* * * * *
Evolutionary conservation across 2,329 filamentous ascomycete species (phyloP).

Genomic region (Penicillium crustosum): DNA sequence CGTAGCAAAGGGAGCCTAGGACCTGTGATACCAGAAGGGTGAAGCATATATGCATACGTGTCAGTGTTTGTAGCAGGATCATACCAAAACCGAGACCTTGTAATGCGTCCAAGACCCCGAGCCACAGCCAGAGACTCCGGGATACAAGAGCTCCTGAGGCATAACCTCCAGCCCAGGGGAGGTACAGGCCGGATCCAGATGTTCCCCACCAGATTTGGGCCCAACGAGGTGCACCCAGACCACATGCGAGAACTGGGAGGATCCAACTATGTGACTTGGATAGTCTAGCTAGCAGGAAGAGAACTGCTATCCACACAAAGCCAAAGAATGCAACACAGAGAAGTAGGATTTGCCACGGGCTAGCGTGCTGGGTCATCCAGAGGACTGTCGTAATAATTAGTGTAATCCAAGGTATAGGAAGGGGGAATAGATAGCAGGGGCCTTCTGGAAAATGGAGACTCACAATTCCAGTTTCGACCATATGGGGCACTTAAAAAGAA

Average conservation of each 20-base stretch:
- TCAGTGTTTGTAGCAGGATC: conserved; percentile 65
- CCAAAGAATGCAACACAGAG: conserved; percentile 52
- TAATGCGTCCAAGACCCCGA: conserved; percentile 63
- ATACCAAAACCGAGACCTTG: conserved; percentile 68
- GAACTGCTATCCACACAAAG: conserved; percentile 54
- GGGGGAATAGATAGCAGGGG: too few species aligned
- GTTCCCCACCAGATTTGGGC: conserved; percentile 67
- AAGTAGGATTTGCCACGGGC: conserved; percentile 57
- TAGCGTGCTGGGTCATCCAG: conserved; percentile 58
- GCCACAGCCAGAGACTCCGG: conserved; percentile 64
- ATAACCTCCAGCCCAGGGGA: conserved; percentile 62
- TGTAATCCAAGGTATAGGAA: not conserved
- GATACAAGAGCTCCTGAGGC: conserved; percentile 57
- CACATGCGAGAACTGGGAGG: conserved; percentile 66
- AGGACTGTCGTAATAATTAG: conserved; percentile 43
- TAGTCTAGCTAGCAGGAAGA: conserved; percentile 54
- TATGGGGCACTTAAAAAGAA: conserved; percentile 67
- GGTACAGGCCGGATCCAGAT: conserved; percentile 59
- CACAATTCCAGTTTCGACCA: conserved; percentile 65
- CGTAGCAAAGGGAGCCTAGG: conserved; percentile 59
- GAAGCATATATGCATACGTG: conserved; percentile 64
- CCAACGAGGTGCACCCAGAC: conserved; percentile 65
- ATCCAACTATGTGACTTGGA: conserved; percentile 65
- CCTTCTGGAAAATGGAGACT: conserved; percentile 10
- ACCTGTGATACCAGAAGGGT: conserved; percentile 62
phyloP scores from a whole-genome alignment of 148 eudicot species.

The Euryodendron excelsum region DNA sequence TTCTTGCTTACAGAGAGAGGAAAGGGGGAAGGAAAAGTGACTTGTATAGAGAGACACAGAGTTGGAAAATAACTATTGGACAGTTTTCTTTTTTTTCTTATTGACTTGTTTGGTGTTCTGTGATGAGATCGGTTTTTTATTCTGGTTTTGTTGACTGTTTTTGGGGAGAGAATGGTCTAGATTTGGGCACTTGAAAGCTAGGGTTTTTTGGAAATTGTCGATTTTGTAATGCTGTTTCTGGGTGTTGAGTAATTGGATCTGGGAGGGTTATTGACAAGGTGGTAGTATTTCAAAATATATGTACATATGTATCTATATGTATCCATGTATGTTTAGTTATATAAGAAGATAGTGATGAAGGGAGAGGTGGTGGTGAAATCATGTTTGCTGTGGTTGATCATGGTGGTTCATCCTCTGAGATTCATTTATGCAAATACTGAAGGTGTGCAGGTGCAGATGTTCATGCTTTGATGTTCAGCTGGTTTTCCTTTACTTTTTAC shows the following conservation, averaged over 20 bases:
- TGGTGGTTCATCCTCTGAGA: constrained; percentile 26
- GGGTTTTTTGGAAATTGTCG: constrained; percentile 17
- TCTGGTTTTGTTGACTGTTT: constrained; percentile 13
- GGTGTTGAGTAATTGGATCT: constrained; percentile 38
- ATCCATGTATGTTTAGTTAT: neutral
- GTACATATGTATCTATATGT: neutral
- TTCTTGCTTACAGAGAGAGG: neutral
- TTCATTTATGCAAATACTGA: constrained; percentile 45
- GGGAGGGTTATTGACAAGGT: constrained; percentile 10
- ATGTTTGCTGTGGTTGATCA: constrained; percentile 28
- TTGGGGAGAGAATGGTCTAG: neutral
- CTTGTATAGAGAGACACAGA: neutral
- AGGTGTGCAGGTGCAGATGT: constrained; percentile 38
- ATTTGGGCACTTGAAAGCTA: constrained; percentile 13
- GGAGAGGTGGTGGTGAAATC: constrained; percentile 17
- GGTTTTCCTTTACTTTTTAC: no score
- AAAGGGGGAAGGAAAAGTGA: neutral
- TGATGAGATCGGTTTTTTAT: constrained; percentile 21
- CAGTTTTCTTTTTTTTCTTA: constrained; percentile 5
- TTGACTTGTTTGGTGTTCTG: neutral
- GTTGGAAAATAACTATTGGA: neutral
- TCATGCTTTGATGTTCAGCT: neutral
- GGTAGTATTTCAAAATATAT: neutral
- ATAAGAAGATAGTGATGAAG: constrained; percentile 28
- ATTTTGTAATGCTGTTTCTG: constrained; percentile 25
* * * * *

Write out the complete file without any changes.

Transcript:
Evolutionary conservation across 2,329 filamentous ascomycete species (phyloP).

Genomic region (Penicillium crustosum): DNA sequence CGTAGCAAAGGGAGCCTAGGACCTGTGATACCAGAAGGGTGAAGCATATATGCATACGTGTCAGTGTTTGTAGCAGGATCATACCAAAACCGAGACCTTGTAATGCGTCCAAGACCCCGAGCCACAGCCAGAGACTCCGGGATACAAGAGCTCCTGAGGCATAACCTCCAGCCCAGGGGAGGTACAGGCCGGATCCAGATGTTCCCCACCAGATTTGGGCCCAACGAGGTGCACCCAGACCACATGCGAGAACTGGGAGGATCCAACTATGTGACTTGGATAGTCTAGCTAGCAGGAAGAGAACTGCTATCCACACAAAGCCAAAGAATGCAACACAGAGAAGTAGGATTTGCCACGGGCTAGCGTGCTGGGTCATCCAGAGGACTGTCGTAATAATTAGTGTAATCCAAGGTATAGGAAGGGGGAATAGATAGCAGGGGCCTTCTGGAAAATGGAGACTCACAATTCCAGTTTCGACCATATGGGGCACTTAAAAAGAA

Average conservation of each 20-base stretch:
- TCAGTGTTTGTAGCAGGATC: conserved; percentile 65
- CCAAAGAATGCAACACAGAG: conserved; percentile 52
- TAATGCGTCCAAGACCCCGA: conserved; percentile 63
- ATACCAAAACCGAGACCTTG: conserved; percentile 68
- GAACTGCTATCCACACAAAG: conserved; percentile 54
- GGGGGAATAGATAGCAGGGG: too few species aligned
- GTTCCCCACCAGATTTGGGC: conserved; percentile 67
- AAGTAGGATTTGCCACGGGC: conserved; percentile 57
- TAGCGTGCTGGGTCATCCAG: conserved; percentile 58
- GCCACAGCCAGAGACTCCGG: conserved; percentile 64
- ATAACCTCCAGCCCAGGGGA: conserved; percentile 62
- TGTAATCCAAGGTATAGGAA: not conserved
- GATACAAGAGCTCCTGAGGC: conserved; percentile 57
- CACATGCGAGAACTGGGAGG: conserved; percentile 66
- AGGACTGTCGTAATAATTAG: conserved; percentile 43
- TAGTCTAGCTAGCAGGAAGA: conserved; percentile 54
- TATGGGGCACTTAAAAAGAA: conserved; percentile 67
- GGTACAGGCCGGATCCAGAT: conserved; percentile 59
- CACAATTCCAGTTTCGACCA: conserved; percentile 65
- CGTAGCAAAGGGAGCCTAGG: conserved; percentile 59
- GAAGCATATATGCATACGTG: conserved; percentile 64
- CCAACGAGGTGCACCCAGAC: conserved; percentile 65
- ATCCAACTATGTGACTTGGA: conserved; percentile 65
- CCTTCTGGAAAATGGAGACT: conserved; percentile 10
- ACCTGTGATACCAGAAGGGT: conserved; percentile 62
phyloP scores from a whole-genome alignment of 148 eudicot species.

The Euryodendron excelsum region DNA sequence TTCTTGCTTACAGAGAGAGGAAAGGGGGAAGGAAAAGTGACTTGTATAGAGAGACACAGAGTTGGAAAATAACTATTGGACAGTTTTCTTTTTTTTCTTATTGACTTGTTTGGTGTTCTGTGATGAGATCGGTTTTTTATTCTGGTTTTGTTGACTGTTTTTGGGGAGAGAATGGTCTAGATTTGGGCACTTGAAAGCTAGGGTTTTTTGGAAATTGTCGATTTTGTAATGCTGTTTCTGGGTGTTGAGTAATTGGATCTGGGAGGGTTATTGACAAGGTGGTAGTATTTCAAAATATATGTACATATGTATCTATATGTATCCATGTATGTTTAGTTATATAAGAAGATAGTGATGAAGGGAGAGGTGGTGGTGAAATCATGTTTGCTGTGGTTGATCATGGTGGTTCATCCTCTGAGATTCATTTATGCAAATACTGAAGGTGTGCAGGTGCAGATGTTCATGCTTTGATGTTCAGCTGGTTTTCCTTTACTTTTTAC shows the following conservation, averaged over 20 bases:
- TGGTGGTTCATCCTCTGAGA: constrained; percentile 26
- GGGTTTTTTGGAAATTGTCG: constrained; percentile 17
- TCTGGTTTTGTTGACTGTTT: constrained; percentile 13
- GGTGTTGAGTAATTGGATCT: constrained; percentile 38
- ATCCATGTATGTTTAGTTAT: neutral
- GTACATATGTATCTATATGT: neutral
- TTCTTGCTTACAGAGAGAGG: neutral
- TTCATTTATGCAAATACTGA: constrained; percentile 45
- GGGAGGGTTATTGACAAGGT: constrained; percentile 10
- ATGTTTGCTGTGGTTGATCA: constrained; percentile 28
- TTGGGGAGAGAATGGTCTAG: neutral
- CTTGTATAGAGAGACACAGA: neutral
- AGGTGTGCAGGTGCAGATGT: constrained; percentile 38
- ATTTGGGCACTTGAAAGCTA: constrained; percentile 13
- GGAGAGGTGGTGGTGAAATC: constrained; percentile 17
- GGTTTTCCTTTACTTTTTAC: no score
- AAAGGGGGAAGGAAAAGTGA: neutral
- TGATGAGATCGGTTTTTTAT: constrained; percentile 21
- CAGTTTTCTTTTTTTTCTTA: constrained; percentile 5
- TTGACTTGTTTGGTGTTCTG: neutral
- GTTGGAAAATAACTATTGGA: neutral
- TCATGCTTTGATGTTCAGCT: neutral
- GGTAGTATTTCAAAATATAT: neutral
- ATAAGAAGATAGTGATGAAG: constrained; percentile 28
- ATTTTGTAATGCTGTTTCTG: constrained; percentile 25